Should I use social media to advertise my practice? What are the risks?
Any time you post advertising content to your social media thread, it is a risky proposition, and the normal rules, 7.1 apply. Additionally, some municipalities require that you include disclaimers to make it clear to consumers that you are, in fact, advertising.
Case result success stories can easily be perceived as “testimonials” by your local authority or may be misconstrued by consumers as a guaranteed case result. This naturally raises the question as to whether required disclaimers should appear in your social media feed.
Beyond abiding by the normal rules, some states also require that you use the words “Advertisement” or “Newsletter,” whenever your state might perceive a particular social media post as a “communication” advertising your legal services.
There have been cases where lawyers have been disciplined, and even disbarred, for certain activities in social media:
One example was a lawyer in Louisiana, who, through social media, tried to get a local community to petition a couple of judges to influence their decision in a case. That lawyer was disbarred.
In another instance, an attorney received a five-year suspension for having his plaintiff clean up his social media profile in a wrongful death case of his spouse. In that case, the plaintiff had pictures of himself in his Facebook blog timeline, which undercut their argument that he was grieving.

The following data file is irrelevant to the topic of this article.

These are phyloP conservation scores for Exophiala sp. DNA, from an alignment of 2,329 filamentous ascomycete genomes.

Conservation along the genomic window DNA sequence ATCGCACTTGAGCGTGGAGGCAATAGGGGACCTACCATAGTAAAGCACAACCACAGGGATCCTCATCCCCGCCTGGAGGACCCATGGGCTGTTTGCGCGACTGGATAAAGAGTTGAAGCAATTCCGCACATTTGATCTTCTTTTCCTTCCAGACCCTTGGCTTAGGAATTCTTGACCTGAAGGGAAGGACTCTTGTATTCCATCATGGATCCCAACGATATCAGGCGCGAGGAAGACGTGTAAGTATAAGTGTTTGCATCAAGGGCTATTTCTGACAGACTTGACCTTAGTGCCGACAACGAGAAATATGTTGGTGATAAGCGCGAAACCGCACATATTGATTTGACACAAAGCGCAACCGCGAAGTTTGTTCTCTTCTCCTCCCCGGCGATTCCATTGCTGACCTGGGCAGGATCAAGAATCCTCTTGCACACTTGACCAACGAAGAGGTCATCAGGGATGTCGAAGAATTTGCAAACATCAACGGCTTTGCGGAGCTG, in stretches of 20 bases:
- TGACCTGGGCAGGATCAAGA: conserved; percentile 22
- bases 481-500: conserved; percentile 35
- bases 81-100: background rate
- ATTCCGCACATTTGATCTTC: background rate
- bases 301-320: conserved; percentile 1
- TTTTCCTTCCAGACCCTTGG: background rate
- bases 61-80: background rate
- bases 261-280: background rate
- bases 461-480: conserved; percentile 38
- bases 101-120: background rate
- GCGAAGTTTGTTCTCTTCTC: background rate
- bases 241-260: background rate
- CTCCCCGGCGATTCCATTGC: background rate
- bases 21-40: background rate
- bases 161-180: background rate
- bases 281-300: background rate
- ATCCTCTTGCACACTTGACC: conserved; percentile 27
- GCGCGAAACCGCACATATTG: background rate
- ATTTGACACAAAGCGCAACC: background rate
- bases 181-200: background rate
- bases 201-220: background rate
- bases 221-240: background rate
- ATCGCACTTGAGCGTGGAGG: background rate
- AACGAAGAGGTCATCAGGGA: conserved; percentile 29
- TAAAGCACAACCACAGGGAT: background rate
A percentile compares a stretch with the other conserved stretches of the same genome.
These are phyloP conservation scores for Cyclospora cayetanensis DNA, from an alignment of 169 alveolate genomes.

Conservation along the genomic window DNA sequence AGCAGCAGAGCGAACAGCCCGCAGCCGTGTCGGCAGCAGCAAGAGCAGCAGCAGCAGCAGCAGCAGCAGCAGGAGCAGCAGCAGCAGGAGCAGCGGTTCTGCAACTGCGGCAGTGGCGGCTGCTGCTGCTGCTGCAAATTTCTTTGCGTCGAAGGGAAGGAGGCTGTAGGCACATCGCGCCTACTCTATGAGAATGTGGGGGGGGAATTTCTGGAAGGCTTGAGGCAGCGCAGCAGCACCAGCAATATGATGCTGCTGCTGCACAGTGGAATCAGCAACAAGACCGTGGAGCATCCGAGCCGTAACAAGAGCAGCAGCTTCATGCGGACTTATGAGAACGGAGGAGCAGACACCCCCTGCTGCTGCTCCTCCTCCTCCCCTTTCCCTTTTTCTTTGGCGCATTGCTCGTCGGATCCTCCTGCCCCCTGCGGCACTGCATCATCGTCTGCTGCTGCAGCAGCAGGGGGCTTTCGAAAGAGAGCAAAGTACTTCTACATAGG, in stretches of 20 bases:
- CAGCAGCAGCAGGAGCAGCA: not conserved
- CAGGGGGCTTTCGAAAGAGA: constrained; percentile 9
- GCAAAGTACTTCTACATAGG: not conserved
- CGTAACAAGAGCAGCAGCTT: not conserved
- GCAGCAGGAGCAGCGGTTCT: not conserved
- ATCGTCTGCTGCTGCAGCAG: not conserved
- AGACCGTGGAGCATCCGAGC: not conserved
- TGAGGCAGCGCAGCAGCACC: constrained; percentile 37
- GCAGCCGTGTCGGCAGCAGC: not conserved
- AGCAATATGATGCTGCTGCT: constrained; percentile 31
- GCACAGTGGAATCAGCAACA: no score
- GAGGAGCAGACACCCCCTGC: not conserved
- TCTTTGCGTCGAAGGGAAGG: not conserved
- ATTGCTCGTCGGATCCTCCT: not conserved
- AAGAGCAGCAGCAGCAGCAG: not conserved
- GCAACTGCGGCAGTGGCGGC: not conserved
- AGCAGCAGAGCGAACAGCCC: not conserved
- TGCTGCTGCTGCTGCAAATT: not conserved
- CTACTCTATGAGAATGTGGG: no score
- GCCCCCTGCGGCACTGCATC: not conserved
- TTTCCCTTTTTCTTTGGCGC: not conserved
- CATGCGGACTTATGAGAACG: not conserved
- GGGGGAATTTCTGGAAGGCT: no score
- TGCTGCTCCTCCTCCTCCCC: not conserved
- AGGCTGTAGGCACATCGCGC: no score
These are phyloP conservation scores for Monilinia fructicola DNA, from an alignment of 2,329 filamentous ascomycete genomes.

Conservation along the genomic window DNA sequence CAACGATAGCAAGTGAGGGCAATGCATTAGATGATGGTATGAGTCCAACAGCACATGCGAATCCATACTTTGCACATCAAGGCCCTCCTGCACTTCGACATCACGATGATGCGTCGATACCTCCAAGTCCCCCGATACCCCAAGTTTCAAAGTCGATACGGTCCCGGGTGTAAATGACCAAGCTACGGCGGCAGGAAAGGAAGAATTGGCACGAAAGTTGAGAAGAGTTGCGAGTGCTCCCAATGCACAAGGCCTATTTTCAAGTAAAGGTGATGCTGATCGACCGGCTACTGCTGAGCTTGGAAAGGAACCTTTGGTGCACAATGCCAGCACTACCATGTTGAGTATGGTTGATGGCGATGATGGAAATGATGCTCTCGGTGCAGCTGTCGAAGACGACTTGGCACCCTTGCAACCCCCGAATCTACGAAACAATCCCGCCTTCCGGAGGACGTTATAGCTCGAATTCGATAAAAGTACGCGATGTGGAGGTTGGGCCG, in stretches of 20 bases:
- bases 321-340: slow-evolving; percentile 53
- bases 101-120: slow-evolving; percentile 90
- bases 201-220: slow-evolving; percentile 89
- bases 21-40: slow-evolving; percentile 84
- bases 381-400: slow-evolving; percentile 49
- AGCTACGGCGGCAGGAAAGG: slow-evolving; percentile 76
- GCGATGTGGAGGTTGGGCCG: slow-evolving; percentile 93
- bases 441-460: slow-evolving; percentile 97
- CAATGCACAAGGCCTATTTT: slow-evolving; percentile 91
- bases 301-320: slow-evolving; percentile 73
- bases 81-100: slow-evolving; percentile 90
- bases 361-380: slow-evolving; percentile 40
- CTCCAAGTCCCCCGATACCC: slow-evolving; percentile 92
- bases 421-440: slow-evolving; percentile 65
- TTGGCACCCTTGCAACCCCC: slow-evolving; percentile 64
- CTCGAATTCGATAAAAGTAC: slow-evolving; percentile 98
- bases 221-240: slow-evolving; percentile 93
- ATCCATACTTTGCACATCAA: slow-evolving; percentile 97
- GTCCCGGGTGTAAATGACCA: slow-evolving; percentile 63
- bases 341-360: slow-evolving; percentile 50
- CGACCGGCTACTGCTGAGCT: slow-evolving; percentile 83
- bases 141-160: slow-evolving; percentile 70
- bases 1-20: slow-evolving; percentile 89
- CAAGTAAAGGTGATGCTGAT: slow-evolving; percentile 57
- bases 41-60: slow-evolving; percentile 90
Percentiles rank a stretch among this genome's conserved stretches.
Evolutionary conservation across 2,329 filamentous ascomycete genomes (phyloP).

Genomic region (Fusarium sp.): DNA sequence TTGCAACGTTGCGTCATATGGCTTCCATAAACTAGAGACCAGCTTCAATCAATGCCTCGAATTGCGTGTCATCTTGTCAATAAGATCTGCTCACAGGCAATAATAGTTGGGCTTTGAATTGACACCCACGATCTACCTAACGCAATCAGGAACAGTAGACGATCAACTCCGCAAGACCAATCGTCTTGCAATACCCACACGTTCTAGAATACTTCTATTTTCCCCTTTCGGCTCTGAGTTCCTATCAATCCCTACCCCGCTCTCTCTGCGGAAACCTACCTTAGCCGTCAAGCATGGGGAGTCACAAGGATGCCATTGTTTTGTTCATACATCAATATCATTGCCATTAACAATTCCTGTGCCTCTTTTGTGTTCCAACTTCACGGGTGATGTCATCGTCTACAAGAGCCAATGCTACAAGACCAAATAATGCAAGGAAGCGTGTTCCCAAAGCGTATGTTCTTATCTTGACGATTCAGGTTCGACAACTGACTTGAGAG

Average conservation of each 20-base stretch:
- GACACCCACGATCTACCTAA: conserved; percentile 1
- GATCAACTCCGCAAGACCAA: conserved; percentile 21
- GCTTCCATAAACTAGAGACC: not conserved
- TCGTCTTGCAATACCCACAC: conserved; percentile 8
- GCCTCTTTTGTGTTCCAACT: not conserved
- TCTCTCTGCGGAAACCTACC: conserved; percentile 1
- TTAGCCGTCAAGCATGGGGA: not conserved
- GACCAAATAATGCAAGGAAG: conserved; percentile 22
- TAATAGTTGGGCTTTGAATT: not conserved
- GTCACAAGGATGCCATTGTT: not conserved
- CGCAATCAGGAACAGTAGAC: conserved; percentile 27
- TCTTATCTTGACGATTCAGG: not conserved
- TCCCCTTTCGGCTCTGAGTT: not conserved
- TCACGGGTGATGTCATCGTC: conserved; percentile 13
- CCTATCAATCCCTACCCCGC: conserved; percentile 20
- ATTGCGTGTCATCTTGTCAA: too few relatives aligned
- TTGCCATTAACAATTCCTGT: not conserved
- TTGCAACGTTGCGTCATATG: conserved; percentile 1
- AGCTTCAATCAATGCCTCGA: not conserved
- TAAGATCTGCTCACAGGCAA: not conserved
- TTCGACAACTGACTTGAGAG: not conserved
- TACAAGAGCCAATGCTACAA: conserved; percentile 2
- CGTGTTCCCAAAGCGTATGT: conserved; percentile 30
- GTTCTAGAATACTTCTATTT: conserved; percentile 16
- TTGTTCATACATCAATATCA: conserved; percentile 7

Another time, a daughter of a successful plaintiff posted something on her social media a statement about how the defendant was paying for her trip to Europe. It was found that her post violated the confidentiality clause of the settlement agreement and her parents had to give the money back.
As a last example, a lawyer in Des Moines, Iowa, was found to have tainted the jury pool through hearsay that she put up on her social media and they had to delay the trial.
Needless to say, extreme caution should be used when posting anything relating to your practice, on social media.